I love speculative fiction and I am a keen follower of emerging and established New Zealand writers. So it was with a huge sense of anticipation that I bought a copy of the recently published book 'New Hokkaido', by first time Wellington author James McNaughton.
McNaughton posits a fascinating past in which Japan stops its planned attack on the Americans at Pearl Harbour in 1941, bypassing Australia and invading New Zealand. The consequences as he builds the story are that America never enters the war, with the Soviet Union therefore defeating Nazi Germany single-handedly and Britain never invading in Normandy in 1944. Europe is therefore a Soviet domain, and the USA still sits in isolation. New Zealand is an outlying Japanese province named New Hokkaido. The story build tension, sees the appearance of the Australian air force, with a touch of sumo wrestling and a romantic interest that ends with a twist.
The outcome is fascinating, and if you are a lover of stories even the slightest bit dystopian you'll love this. The book is well written, perhaps I should say crafted, the prose enjoyable to read and the story engaging.
McNaughton is yet another product of the Victoria University Masters programme in creative writing and I have no doubt that he will be enormously proud of this first effort. The story ends in such a way that a sequel is totally plausible although there is no indication of whether or not one is planned. However the characters tend to be one dimensional, and McNaughton uses stereotypes and cliches a little too much for my liking.
The book is recommended. You can hear the NewstalkZB review here.
'New Hokkaido", Victoria University Press, 2015 (ISBN 978-0-86473-976-6)
Friday, March 20, 2015
Sunday, March 15, 2015
I grew up in a very anglo-centric world, the world of New Zealand in the 1950's, 1960's and 1970's. My interest in and fascination with all things military was fed from the wellspring of English military historians, primarily because our society was (and largely still is) very mono-lingual. As New Zealand still saw itself as a part of the ‘British family’, we tended to read the British version of events without questioning.
In this way I uncovered varying versions of the events of the first world war. Perhaps the most notable first read on the events of August 1914 was Sir John French’s version in his book ‘1914’, followed closely by British regimental histories when we could find them. With hindsight it is therefore perhaps not surprising that I bought into many of the prevailing views of the time about those early BEF battles at Mons and Le Cateau. I read excitedly about the deadly accuracy of British rifle fire, of the British infantryman’s capacity to 15 aimed shots per minute unlike anyone else, the stoic defence of the British regulars at Nery and so on.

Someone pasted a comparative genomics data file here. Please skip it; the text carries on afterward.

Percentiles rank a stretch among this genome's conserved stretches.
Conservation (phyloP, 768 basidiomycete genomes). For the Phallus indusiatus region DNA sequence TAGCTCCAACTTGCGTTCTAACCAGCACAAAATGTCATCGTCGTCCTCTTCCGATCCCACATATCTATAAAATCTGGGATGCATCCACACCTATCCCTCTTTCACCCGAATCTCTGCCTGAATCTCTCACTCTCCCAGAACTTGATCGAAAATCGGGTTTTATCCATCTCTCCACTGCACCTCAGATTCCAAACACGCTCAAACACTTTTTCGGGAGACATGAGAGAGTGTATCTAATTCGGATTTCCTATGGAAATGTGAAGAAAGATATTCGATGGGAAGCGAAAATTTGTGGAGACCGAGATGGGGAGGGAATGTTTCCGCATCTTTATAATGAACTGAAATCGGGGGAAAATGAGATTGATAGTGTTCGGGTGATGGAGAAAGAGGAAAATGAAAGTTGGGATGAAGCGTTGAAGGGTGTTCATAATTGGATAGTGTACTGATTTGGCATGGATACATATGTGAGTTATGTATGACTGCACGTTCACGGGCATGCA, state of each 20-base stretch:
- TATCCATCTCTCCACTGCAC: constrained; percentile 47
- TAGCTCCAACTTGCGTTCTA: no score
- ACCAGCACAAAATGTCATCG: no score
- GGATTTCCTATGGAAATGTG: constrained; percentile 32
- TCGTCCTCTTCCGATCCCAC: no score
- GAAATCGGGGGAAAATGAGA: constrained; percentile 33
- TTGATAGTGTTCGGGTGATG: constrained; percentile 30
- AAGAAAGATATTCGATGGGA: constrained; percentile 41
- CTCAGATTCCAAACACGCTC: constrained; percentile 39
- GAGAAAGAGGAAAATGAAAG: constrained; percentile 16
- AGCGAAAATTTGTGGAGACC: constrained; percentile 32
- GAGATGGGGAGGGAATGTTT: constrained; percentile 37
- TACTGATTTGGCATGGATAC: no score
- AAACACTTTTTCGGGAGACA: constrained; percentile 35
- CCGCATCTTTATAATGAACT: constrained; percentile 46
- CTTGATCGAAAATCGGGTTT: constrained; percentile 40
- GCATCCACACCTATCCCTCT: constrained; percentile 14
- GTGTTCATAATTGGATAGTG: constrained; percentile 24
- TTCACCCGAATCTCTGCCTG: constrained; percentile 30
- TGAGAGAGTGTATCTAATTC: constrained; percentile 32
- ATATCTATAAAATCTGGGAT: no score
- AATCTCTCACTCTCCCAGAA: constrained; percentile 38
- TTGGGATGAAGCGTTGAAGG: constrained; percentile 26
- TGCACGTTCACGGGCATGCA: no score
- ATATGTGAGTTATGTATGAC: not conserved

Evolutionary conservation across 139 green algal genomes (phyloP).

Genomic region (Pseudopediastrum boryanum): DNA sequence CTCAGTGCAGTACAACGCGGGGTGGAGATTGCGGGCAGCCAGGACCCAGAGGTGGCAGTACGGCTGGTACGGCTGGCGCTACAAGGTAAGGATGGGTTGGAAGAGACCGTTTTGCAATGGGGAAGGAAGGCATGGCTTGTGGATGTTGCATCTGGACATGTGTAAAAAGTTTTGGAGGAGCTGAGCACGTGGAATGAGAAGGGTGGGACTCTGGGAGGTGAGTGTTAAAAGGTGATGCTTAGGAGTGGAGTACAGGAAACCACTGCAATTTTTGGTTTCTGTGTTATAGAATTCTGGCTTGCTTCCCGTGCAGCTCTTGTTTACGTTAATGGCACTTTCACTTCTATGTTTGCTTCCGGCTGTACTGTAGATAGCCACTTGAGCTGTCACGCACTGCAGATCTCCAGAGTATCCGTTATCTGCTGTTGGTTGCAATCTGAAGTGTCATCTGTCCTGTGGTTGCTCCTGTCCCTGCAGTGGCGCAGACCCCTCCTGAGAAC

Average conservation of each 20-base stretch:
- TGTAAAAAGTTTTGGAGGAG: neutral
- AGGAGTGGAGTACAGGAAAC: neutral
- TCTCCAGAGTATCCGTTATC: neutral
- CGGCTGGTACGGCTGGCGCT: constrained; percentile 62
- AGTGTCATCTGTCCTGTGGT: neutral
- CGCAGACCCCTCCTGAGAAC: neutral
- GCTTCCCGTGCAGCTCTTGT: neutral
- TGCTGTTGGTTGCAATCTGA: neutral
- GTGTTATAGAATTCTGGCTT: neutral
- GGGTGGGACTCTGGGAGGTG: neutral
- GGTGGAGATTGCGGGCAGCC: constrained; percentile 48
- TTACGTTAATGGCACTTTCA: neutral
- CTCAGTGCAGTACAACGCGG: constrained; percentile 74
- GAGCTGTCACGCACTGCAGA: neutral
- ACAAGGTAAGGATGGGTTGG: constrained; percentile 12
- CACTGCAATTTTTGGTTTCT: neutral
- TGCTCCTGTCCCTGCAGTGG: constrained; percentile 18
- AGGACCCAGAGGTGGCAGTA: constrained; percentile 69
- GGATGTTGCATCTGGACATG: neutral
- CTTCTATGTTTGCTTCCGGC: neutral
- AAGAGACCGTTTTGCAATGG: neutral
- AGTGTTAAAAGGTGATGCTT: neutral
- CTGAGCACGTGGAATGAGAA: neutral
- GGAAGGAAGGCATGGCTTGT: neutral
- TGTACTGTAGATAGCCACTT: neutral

It was really only with the publication of some of the books of Jack Sheldon, Terence Zuber and others that I began to appreciate that these views might not be as accurate as I would have liked to believe. The thing that marked these books out from what had gone before was reference to German sources and as these writers have done so it becomes increasingly clear that the original British accounts of events might not have been as balanced and correct as I’d have liked to believe. The correlation between the two opposing versions of events was at times small. As I read their work I began to feel that I’d like to have been able to access the original German (and French) sources to compare these with what I had read in the British context.
This recent work of Robert Dunlop and Holger Puttkammer has made that possible. They have provided what (as far as I can tell) is the first English translation of the German official account of the Battle of Mons. I won’t repeat their own introduction. Nor will I repeat the excellent forward written by Dr Jack Sheldon other than to cite this pertinent quote.
“Robert Dunlop and Holger Puttkammer have done the historiography of the war a great favour by making Mons available for the first time in English….. The only way to dispel ignorance, and to move historical enquiry forward, is to exploit all available information. Mons is the best account we shall ever have from the German perspective; it deserves a wide audience.”
Read in the context of existing knowledge and accounts of the battle, or even as the reader’s first exposure to the battle, this account is riveting. It tells a story of manoeuvre, of the fog of war, and of the application of a tactical doctrine with which the German army had not been credited by English sources. It tells the story of the German general staff at work in a way that has not been readily available before.
The text is accompanied by a number of maps which make interpretation that much easier. Included are copies of original German maps, and here lies my only criticism of the publication: the map originals may have of a much larger for format, but reproduced here in A5 format they are small and at times I had difficulty reading them. This is a small matter when put into the context of the availability of such a rich account of the battle, one that provides balance to what otherwise would be a barren historiography.
For the casual English speaking student of the events of 1914 this book is a great read, for the serious student of those events it is essential reading. I look forward to their next translation and publication venture.
‘The Battle of Mons, The Official German Account’, translated by Robert Dunlop and Holger Puttkammer, published by Robert Dunlop, 2015, ISBN 978-0-9932046-0-9
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